Just like a real-life bender, Hank III’s second album has moments of shimmering brilliance and some dumb antics; in the end, it’s kind of a pleasant blur. More than on 1999’s Risin’ Outlaw, there’s plenty of non-commercial honky-tonking here. The bass and drums are not studio-pumped, veteran steel-guitar man Kayton Roberts and the other pickers wail, and Hank’s voice is piercing and emotive just like his granddad’s. Most of the tunes are about drinking, and Williams wrote every one of them except for Springsteen’s "Atlantic City," which also appears on the Boss tribute compilation Badlands.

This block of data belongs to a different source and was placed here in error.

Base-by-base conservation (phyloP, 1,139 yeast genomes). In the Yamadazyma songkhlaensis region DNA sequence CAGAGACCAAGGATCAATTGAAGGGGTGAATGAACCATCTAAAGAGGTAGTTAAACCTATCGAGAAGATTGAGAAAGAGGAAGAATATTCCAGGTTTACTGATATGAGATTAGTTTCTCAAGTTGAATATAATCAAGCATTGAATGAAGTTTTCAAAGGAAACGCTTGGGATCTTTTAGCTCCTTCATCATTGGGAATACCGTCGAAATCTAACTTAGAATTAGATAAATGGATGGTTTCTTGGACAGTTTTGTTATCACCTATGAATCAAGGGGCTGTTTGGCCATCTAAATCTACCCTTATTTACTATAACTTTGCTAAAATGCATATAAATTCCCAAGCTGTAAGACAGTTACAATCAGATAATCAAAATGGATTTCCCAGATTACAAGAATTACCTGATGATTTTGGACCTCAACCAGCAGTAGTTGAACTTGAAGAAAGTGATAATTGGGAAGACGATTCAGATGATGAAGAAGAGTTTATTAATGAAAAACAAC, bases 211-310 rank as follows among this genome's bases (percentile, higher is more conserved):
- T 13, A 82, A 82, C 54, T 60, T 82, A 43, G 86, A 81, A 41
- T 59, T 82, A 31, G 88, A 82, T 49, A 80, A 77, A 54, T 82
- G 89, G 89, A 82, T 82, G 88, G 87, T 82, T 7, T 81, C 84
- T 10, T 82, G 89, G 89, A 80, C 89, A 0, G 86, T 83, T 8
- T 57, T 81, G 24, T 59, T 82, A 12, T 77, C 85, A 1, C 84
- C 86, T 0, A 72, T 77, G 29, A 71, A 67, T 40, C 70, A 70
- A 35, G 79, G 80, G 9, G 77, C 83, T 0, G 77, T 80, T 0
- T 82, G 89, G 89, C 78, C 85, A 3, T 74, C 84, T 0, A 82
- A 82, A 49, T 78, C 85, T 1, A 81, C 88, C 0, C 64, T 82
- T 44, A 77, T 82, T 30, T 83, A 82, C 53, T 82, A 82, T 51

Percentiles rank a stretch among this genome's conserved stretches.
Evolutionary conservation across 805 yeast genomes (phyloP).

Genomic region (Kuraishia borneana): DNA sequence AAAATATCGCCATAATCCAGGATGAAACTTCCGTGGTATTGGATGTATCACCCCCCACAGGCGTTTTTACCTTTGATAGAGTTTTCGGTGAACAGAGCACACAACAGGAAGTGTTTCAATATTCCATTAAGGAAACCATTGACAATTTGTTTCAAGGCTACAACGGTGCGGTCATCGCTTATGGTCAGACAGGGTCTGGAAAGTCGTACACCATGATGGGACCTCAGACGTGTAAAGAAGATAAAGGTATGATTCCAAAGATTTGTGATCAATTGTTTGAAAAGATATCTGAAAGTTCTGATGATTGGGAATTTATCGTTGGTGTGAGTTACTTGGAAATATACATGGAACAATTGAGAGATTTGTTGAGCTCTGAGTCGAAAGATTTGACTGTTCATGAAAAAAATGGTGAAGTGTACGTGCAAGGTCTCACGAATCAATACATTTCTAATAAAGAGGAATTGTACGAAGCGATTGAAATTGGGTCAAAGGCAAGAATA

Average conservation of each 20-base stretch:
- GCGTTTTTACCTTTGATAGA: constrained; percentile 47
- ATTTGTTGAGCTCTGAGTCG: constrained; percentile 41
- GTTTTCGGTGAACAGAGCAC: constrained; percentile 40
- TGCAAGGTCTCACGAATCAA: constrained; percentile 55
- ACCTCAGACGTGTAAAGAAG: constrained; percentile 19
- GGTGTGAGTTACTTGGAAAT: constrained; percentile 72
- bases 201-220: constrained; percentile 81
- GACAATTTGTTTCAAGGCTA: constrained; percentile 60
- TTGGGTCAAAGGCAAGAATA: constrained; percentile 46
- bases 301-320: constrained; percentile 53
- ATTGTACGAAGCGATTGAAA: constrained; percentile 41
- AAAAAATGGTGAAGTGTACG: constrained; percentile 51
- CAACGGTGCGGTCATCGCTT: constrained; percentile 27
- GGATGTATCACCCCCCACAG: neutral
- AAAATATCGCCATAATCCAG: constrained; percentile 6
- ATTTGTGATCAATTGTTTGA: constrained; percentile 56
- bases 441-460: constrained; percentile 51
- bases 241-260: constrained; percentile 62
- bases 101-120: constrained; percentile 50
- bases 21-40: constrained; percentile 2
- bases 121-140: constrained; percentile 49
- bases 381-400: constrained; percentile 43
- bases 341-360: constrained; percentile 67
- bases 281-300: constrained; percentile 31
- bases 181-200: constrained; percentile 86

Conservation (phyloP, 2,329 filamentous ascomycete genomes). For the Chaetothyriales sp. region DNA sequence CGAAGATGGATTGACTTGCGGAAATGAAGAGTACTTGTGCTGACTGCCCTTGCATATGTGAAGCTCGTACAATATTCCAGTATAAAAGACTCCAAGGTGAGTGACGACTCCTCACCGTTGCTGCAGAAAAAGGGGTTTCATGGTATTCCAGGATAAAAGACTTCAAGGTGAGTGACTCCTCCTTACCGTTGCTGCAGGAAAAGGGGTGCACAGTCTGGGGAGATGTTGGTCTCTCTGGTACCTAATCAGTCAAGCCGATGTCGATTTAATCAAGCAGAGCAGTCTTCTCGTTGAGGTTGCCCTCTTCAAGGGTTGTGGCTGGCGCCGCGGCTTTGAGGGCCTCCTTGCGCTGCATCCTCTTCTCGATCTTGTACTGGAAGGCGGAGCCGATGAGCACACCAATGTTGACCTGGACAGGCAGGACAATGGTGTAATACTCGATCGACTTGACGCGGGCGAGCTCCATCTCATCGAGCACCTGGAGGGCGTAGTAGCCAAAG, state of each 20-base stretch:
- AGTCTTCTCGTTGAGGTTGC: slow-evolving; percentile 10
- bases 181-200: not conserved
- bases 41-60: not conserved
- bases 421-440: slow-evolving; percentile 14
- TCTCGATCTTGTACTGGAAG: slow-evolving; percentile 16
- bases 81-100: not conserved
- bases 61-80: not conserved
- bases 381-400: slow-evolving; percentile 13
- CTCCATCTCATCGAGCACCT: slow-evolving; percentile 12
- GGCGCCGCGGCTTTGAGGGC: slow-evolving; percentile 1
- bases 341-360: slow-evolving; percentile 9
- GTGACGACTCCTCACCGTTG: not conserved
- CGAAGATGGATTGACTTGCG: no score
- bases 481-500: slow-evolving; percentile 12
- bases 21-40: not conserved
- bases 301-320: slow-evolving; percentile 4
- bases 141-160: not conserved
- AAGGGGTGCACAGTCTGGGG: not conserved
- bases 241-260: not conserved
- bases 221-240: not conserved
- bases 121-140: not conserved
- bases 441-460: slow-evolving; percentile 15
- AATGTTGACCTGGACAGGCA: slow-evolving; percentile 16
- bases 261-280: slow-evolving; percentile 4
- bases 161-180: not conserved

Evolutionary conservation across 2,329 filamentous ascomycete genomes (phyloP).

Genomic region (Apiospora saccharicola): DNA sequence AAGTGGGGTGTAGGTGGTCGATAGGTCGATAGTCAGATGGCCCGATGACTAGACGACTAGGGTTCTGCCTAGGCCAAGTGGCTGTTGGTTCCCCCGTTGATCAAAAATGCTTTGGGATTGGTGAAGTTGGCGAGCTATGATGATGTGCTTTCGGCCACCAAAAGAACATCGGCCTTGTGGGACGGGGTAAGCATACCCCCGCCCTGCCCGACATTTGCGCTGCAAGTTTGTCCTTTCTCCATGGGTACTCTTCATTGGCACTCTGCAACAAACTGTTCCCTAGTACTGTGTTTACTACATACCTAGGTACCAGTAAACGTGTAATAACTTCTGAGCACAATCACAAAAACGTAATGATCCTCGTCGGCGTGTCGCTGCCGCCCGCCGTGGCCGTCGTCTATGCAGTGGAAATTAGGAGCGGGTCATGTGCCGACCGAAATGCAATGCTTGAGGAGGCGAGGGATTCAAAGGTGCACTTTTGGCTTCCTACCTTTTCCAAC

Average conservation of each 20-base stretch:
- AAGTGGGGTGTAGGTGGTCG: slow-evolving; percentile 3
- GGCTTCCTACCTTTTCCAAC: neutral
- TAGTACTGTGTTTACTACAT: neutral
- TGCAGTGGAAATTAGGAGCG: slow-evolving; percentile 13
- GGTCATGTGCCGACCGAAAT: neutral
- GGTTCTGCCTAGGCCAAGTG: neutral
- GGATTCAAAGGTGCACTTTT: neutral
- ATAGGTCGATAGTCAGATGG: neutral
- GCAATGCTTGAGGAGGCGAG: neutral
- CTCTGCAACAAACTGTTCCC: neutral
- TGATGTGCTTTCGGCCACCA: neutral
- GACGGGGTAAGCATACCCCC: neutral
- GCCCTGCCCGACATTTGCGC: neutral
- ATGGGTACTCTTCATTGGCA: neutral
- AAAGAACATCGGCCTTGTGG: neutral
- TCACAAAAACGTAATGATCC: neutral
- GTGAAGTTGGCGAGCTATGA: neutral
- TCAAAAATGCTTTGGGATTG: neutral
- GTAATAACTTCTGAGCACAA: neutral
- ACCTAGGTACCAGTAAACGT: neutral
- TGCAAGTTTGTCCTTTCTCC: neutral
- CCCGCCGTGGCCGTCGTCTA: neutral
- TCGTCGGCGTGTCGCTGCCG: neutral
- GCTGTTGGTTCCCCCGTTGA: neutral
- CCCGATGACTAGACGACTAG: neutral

The only exception to the down-home twang is "Trashville," an unexceptional addition to the pantheon of anti–Music City screeds that rocks hard and rowdy like a Charlie Daniels tune — which makes it more Nashville than anything else on the disc. But regardless of whether Williams keeps fighting himself or the industry, his star will almost inevitably rise because of his name, because of the undeniable talent displayed on "Cecil Brown" and "7 Months, 39 Days," and because something is bound to hit when a Williams keeps writing drinking and outlaw songs.